At some stage in the growth cycle of a business, it‘s a good idea to hire a consultant who will see things in a different light.
You can hire an experienced consultant and invest in that expert‘s advice, or you can cut corners and get a freshly graduated business student running a consultancy out of his bedroom.
Before hiring any outside help ‘" especially a business consultant ‘" put together a one-paragraph statement of what you want your consultant to do. Research? Advice? Implement? Oversee? Know what you need before you hire professional advice.
Generalists know general best business practices ‘" the information we learned in business school and forgot.
An industry specialist knows the landscape ‘" the market, the competition, the needs and drives of prospective consumers, the problems faced by your business in your sphere of operation.
So, if your company has plateaued, bringing an industry expert moves you in different directions, presents options for improving business activity, and understands your objectives as well as you do.
Generalists are fine, but if your business operates in the insurance industry, big pharma, retail, wholesale, marketing ‘" get a consultant who‘s been there and done that.
Consultant History: Study Previous Work
This may not always be possible. Most consultants routinely provide non-disclosure agreements (NDAs) that prohibit them from sharing information about another company.
However, many consultants request permission to reference past successes, and smart company owners know it creates a positive impression. Your business, your sales tactics, your website are used as examples of how it should be done.
Direct your consultant.
What are your company‘s objectives? Got a plan to reach those goals, or are you still trying to figure out that part?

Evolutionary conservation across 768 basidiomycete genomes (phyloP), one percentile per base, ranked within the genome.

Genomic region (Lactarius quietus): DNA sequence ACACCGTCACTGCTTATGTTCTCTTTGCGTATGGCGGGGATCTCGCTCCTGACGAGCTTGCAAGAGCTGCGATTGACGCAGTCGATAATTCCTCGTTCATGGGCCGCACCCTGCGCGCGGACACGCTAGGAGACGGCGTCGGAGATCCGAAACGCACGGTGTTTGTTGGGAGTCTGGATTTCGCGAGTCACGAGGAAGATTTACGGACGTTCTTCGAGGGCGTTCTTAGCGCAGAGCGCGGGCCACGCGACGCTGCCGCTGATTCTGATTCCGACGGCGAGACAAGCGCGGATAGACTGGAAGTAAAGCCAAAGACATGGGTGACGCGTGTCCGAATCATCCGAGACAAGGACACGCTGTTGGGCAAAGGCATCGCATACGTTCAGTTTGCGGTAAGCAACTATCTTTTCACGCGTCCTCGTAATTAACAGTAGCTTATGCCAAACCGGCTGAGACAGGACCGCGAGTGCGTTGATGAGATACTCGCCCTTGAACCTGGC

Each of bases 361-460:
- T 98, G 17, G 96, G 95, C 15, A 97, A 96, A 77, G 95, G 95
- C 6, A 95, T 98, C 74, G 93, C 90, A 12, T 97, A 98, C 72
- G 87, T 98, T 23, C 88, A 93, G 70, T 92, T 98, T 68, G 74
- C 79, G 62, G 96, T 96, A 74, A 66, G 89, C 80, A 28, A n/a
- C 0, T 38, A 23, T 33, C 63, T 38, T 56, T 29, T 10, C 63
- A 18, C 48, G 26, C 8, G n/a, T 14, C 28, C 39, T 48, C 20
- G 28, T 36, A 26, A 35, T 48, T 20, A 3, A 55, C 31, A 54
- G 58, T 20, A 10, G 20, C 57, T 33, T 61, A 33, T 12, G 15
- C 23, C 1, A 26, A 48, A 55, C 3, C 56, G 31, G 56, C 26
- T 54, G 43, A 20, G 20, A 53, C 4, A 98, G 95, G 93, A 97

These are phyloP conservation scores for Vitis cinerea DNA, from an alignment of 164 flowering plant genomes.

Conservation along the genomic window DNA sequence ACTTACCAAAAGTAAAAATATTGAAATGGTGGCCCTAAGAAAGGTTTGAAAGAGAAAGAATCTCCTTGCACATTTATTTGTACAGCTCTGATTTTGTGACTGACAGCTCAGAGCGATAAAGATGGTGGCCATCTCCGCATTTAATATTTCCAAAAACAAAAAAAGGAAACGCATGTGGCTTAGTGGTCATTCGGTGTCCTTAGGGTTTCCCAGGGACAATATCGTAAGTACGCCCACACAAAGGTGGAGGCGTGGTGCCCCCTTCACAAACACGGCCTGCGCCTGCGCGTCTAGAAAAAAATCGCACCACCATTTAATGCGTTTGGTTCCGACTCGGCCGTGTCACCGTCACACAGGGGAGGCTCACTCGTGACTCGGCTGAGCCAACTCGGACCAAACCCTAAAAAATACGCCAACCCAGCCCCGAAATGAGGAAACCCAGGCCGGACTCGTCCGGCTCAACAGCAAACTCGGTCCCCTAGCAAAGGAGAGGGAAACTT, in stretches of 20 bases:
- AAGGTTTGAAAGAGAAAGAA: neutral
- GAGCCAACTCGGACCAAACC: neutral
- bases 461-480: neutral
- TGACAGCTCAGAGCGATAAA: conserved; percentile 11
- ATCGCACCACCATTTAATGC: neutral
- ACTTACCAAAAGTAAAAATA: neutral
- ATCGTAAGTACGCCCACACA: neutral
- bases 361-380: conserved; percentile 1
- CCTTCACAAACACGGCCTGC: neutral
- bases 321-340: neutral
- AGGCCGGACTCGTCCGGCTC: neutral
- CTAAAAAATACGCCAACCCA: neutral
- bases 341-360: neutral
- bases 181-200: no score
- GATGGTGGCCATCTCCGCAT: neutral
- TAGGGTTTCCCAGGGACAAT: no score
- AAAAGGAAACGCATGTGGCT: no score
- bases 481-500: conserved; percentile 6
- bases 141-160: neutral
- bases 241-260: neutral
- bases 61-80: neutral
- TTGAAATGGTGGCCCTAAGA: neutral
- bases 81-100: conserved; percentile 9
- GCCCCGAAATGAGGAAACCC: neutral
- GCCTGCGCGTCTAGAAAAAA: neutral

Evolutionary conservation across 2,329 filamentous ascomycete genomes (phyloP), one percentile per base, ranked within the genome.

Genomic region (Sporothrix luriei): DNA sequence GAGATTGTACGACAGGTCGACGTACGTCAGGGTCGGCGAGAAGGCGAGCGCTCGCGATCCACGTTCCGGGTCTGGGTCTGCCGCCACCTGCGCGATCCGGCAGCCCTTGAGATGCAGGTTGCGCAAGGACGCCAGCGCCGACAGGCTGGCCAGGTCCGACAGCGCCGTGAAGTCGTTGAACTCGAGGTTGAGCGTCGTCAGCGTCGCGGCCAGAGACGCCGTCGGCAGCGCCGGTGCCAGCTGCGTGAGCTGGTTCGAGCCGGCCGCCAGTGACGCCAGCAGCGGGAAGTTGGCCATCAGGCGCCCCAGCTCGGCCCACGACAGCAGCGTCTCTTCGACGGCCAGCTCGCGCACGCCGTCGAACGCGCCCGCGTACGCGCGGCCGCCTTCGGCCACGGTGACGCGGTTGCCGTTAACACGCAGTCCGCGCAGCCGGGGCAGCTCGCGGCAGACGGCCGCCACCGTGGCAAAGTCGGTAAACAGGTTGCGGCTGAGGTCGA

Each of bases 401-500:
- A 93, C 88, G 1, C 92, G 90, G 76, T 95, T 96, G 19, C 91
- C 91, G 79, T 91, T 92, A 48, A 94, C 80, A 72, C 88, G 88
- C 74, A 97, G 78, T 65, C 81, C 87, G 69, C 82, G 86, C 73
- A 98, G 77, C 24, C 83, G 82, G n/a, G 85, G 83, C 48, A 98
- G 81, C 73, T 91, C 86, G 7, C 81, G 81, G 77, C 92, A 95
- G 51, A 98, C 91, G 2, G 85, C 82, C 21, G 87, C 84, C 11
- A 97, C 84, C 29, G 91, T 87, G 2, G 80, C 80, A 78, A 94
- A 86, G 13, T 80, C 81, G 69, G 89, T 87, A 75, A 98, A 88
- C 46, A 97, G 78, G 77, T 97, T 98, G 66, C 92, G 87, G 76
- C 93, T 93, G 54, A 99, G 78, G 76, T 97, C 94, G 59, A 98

Get your consultant up to speed ASAP. Provide your thoughts on the issues and problems facing your company, then start listening.
Clearly define your expectations and direct your consultant to meet those expectations.
Track your consultant.
Ask for regular reports from any consultant you hire, including a time sheet if necessary.
What did the consultant do? How long did it take for her to do it?
How do you measure success?
A consultant may provide a solution that doesn‘t work to solve a business problem. How are refinements made? What are the consultant‘s projections for business improvement? How will you measure when the consultant‘s engagement is complete?
A simple contract between company and consultant will get all stakeholders on the same page, with clear objectives, and defined measures of success.
Where (And How) To Start Your Search
Talk to colleagues, sub-contractors and other individuals with whom you work. They know your needs, they‘re stakeholders in your company‘s success, and the know somebody who knows somebody.
Many business owners simply need some fresh ideas to grow more profitable, and because independent consultants work in many business spheres, they have those fresh ideas ‘" ideas picked up from years of business consultation.
You don‘t have to go it alone. Just take your time to find the right consultant for you, your team, and your business.
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